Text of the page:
Many states and localities across the country adopted sanctuary laws where these jurisdictions do not cooperate with federal authorities and their enforcement of laws effecting immigrants. Following a recent federal appeals court ruling, the US Supreme Court may become more involved. Its rulings could impact New Jersey’s cities that provide sanctuary from immigration enforcement.
Earlier this month, a unanimous panel of the federal First Circuit Court of Appeals ruled that the US Justice Department did not have the authority to withhold federal crime-fighting funds from Providence and Central Falls, Rhode Island because these cities did not cooperate with federal immigration enforcement agencies or enforce federal immigration laws. The court ruled that the Justice Department lacked the authority to impose this condition on these grants.
Federal appeals courts in Philadelphia, San Francisco and Chicago issued similar rulings. A federal appeals court in New York, however, ruled that the law allows the justice department to make the grants conditional on cooperation.
The Supreme Court is now deciding a California sanctuary case concerning a law that directs law enforcement in that state not to cooperate with federal immigration agents. Under that law, for example, law enforcement should refuse requests from federal immigration agencies for notification about the release of immigrants from custody.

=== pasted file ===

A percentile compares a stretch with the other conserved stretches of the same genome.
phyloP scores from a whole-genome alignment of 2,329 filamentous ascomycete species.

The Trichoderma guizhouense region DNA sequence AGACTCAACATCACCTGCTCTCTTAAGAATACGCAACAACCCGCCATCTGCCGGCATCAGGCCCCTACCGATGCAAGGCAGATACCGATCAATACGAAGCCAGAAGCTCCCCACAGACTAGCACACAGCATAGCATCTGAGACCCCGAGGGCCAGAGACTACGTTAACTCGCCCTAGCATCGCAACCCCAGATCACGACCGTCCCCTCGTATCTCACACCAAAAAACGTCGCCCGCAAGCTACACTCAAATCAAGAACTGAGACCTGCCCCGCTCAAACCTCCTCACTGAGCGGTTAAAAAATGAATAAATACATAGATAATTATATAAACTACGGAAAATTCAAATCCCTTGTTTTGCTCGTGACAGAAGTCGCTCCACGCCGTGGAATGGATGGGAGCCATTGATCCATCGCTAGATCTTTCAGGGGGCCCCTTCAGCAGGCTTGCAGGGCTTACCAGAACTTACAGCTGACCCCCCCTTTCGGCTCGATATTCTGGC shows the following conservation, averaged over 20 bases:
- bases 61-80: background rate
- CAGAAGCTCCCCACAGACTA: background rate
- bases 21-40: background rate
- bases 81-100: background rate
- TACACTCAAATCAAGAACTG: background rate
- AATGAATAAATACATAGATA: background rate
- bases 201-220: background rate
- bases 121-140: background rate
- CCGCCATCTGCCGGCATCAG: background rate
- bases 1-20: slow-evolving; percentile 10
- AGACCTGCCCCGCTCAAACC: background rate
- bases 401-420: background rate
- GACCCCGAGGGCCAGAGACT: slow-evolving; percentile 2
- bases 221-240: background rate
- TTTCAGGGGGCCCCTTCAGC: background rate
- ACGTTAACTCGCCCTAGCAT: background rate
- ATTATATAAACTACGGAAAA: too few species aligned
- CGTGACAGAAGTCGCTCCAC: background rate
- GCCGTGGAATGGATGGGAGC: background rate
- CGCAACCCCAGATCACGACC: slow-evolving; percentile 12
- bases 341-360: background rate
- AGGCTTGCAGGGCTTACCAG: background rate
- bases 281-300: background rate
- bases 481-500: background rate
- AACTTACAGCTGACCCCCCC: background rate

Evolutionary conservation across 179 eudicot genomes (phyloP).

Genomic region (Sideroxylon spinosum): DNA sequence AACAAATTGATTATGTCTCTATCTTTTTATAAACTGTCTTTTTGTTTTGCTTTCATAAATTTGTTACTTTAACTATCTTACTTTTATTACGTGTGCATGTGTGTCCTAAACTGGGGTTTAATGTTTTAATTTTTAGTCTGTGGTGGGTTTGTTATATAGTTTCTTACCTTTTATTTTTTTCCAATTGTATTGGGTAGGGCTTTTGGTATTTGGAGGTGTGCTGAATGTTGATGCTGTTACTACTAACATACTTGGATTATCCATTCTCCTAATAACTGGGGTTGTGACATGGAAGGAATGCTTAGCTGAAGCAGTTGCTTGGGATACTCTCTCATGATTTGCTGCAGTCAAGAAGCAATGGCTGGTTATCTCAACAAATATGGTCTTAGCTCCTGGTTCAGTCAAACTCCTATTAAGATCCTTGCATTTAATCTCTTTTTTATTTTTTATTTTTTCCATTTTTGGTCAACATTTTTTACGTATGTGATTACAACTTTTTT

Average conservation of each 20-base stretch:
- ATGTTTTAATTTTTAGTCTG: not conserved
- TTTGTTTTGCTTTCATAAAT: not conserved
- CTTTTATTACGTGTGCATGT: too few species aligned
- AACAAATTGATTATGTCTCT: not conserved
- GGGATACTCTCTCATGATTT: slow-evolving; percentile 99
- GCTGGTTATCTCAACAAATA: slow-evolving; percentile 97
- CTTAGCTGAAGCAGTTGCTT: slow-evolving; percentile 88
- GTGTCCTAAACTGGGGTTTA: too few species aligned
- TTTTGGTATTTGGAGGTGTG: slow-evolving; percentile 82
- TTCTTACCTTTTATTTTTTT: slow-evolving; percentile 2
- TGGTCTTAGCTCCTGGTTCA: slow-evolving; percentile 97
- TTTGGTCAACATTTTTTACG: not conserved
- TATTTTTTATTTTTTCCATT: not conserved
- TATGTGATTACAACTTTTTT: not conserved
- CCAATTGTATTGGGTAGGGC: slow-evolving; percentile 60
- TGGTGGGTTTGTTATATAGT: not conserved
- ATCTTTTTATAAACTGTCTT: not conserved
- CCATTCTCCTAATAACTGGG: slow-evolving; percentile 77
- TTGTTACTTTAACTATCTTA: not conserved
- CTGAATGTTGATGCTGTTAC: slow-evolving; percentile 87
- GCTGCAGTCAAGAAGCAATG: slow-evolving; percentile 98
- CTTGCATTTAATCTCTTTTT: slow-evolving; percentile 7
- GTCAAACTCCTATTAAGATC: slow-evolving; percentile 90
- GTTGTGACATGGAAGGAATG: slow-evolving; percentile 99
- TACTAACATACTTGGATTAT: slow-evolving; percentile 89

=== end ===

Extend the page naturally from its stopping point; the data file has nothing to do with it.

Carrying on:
The Ninth Circuit Court of Appeals and a district court ruled in favor of California. The district court said that refusing to cooperate was not the same as impeding enforcement of federal immigration law. California’s attorney general argued before the Supreme Court that the state legislature found that unnecessary cooperation with federal immigration enforcement deters victims and witnesses from reporting crime and takes away resources that better protect public safety.
The Supreme Court and other judicial opinions could change the actions of sanctuary cities in New Jersey and impact immigrants. An attorney can help them protect their rights.